The first Olympic Games of the modern era, in 1896, were held in an ancient stadium in Athens that the Greeks refurbished for the occasion. The swimming events took place in the Aegean Sea. The next Olympics, in Paris in 1900, had no stadium at all. The track-and-field competitions were held on the streets of the city and on the grass of the Bois de Boulogne, which the French did not want to disfigure with a proper track. Swimmers were left to cope with the currents of the Seine.
The idea that cities could attract the Olympics by promising lavish facilities probably began after 1906, when the eruption of Mt. Vesuvius put an end to a plan to have the 1908 Games in Rome. The British saw Italy’s misfortune as an opportunity and offered to build a stadium big enough to hold a hundred and fifty thousand people, in Shepherd’s Bush, London. The White City Stadium, as it was called, was the first stadium to be erected specifically for the Olympics. Soon, countries were openly vying with one another to host the Games. (What is the Olympic ideal, after all, but national rivalry dressed up as global amity?) The apogee of triumphalism was reached, notoriously, in Berlin, in 1936, when Hitler, who wasn’t yet in power when the Games were awarded to the city, embraced the Olympics as the way to show off the might of the Nazi regime. Architecture was as much a part of his vision as the gold medals, though his taste ran to the turgid and overblown. He tore down a perfectly good, barely used stadium, replaced it with the largest stadium in the world, and then built a hundred-and-thirty-acre Olympic Village, with a hundred and forty buildings laid out in the shape of a map of Germany.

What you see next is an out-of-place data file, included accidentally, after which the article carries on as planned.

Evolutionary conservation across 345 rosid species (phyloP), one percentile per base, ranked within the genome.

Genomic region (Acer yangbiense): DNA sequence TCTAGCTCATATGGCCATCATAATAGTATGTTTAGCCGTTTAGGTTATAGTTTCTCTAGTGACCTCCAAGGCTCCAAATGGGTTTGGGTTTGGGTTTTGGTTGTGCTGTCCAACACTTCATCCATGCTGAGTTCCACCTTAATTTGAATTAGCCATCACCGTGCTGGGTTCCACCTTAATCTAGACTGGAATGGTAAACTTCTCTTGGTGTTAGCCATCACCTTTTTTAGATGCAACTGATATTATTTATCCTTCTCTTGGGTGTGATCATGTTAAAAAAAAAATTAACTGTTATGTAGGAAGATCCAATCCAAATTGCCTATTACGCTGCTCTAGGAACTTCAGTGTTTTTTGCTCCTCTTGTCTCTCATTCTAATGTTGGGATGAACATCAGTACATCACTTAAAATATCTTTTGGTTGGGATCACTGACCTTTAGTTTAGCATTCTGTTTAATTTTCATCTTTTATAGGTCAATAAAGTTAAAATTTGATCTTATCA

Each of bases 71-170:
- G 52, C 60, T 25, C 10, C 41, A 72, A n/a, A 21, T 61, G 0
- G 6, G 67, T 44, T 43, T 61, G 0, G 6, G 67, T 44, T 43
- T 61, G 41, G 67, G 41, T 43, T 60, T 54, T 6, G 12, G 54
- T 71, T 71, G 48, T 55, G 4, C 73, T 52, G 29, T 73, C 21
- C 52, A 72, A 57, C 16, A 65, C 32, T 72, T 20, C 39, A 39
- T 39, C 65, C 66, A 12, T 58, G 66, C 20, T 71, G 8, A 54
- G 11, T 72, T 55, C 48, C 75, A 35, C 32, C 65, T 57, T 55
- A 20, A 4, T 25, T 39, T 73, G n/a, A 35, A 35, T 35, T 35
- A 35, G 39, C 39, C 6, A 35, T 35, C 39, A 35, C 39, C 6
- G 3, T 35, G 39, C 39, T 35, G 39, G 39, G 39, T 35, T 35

Since the Second World War, host countries have avoided such bombastic excess, but they have usually seen the Olympics as an opportunity to pin a gold medal on one or more of their leading architects. There was Pier Luigi Nervi’s innovative, seemingly floating concrete dome on his stadium for the Rome Olympics, in 1960; Kenzo Tange’s swooping, sculptural gymnasium for Tokyo, in 1964; Günter Behnisch and Frei Otto’s canopied stadium for Munich, in 1972. For the Barcelona Olympics, in 1992, the Spanish architect Santiago Calatrava was enlisted to build a communications tower that would serve as an Olympic symbol. Calatrava’s angular, precarious-looking design, inspired by an arm holding the Olympic torch, established his world-wide reputation and remains one of the city’s most visible structures. But the Barcelona Olympics also marked a new approach to Olympic architecture, one that placed as much emphasis on the relationship between the city and its facilities as on the sports venues themselves. Barcelona used the Games as an occasion to redevelop its waterfront and design a series of new parks, fountains, and works of public art to attract tourists after the Games were over. Since then, cities have been keen to use the Olympics to leverage other civic improvements, on the premise that if you’re spending billions to refurbish a city you should at least invest in buildings that have long-term utility. That’s why the legacy of the 1996 Olympics, in Atlanta, isn’t any of the athletic buildings but a major new park and housing for athletes that became new dormitories for Georgia Tech.